Part-way through the game, adorned with large red-flags (James trumped us all and bought the humongous size), team hats (Rachel and Asha) and face-paint (John) the cameras started zoning in from all angles.
Most obvious, the stadium camera turned its large lens toward us soon after the game was underway. Abdu and our hotel staff were among those who enjoyed our faces on their TV screens.
A few minutes later my attention was drawn to a middle-aged man behind me. He had out his camera phone (yes, these are just as popular here as in the United States) and was video-taping my friends and I as we laughed our way through the game. I pointed the taping out to Rachel and Asha sitting next to me. They turned and looked to–though I’m pretty sure our looks were those of annoyance,, the man only smiled– unabashedly continuing his filming.
“Lematha?” (Why?) I asked pointing at him.
“Good luck,” he said.
His daughter sitting next to him smiled shyly before slipping between the seats and plopping down next to me.
One of the benefits of sitting on the end?
She told me her name was Abar and she was 8-years-old. She didn’t speak English so my limited Arabic and gestures defined our interaction. She shared salty seeds ( Like pumpkin, but I haven’t seen those here) with me (it’s impolite to refuse drinks and food) I showed her pictures I have of my brother Grayson and sister Cady and she operated my camera like a pro, zooming in and out to take pictures of the soccer players, my friends and I and her brother.
Her Dad, who spoke no more English than she did, intermittently whipped out his camera-phone in an apparent attempt to seal his “good-luck.”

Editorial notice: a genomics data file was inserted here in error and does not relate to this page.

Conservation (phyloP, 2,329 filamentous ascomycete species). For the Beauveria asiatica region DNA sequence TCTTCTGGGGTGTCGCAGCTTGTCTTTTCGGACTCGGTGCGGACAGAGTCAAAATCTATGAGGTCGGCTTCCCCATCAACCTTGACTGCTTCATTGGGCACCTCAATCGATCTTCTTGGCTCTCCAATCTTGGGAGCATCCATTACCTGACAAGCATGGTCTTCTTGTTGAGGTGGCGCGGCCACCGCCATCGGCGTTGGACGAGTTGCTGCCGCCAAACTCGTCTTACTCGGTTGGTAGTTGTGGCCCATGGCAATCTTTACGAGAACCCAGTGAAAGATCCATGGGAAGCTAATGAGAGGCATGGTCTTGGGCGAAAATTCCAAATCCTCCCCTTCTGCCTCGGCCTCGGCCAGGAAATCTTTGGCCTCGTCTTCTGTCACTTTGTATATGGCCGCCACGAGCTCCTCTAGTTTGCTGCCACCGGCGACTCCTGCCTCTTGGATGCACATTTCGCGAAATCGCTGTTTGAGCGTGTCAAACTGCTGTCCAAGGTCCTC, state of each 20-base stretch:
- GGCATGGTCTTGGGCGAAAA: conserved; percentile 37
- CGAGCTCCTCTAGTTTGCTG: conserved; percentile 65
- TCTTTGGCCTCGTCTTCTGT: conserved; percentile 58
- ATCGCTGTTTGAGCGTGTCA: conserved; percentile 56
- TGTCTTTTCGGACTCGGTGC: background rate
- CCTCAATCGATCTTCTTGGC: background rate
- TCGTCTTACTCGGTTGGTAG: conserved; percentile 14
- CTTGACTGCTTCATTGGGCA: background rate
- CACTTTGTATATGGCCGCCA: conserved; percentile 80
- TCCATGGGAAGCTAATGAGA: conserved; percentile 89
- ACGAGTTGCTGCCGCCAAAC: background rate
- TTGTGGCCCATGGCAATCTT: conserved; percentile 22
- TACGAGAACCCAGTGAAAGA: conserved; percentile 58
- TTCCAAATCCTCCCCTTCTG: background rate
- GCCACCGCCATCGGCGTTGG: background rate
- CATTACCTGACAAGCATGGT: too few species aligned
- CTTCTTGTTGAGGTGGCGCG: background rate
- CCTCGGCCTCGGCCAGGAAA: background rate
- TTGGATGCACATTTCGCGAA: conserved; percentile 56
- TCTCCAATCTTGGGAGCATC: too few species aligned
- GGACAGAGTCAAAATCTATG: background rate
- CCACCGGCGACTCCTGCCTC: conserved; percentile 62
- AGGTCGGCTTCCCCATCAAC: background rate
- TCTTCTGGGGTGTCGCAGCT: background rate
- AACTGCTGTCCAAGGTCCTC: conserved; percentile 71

I searched in my bag for some token to give her but didn’t have anything. I considered giving her U.S. coins but was afraid she or her family might take that the wrong way (any thoughts?) She didn’t want the gum I offered.
As the game came to a close (Did you even see any of the goals!?! My friends, considerably more into the game teased me) I gave Abar (pronounced Abiir) my notepad and asked her to write her name. Her dad took it and scrawled in perfect English Abar Emnad along with their phone number the words “Good Luck,” and E Youat–possibly a family name or his?
How do you know that? I asked surprised. He didn’t have the words to explain. A helpful guy a few seats a way chimed in to tell me he learned at school. After trying to have a conversation in English and Arabic with this second man–younger and dressed in a Western-style business suite, I discovered school was one the few English words he knew.
When we left the father handed me yet another slip of paper with his name and number. Was a middle-aged man lusting after me in front of his teenage son and daughter? I’d prefer to think he was just offering friendship in a overcrowded metropolis of 18 million plus. (No one worry, I’ll never call).
Back in our hotel room a few hours later, Asha and I fell asleep composing Arabic sentences out-loud in our beds. Next time insha‘allah (God willing –used by everyone in every context here) I’ll be able to ask a few more questions.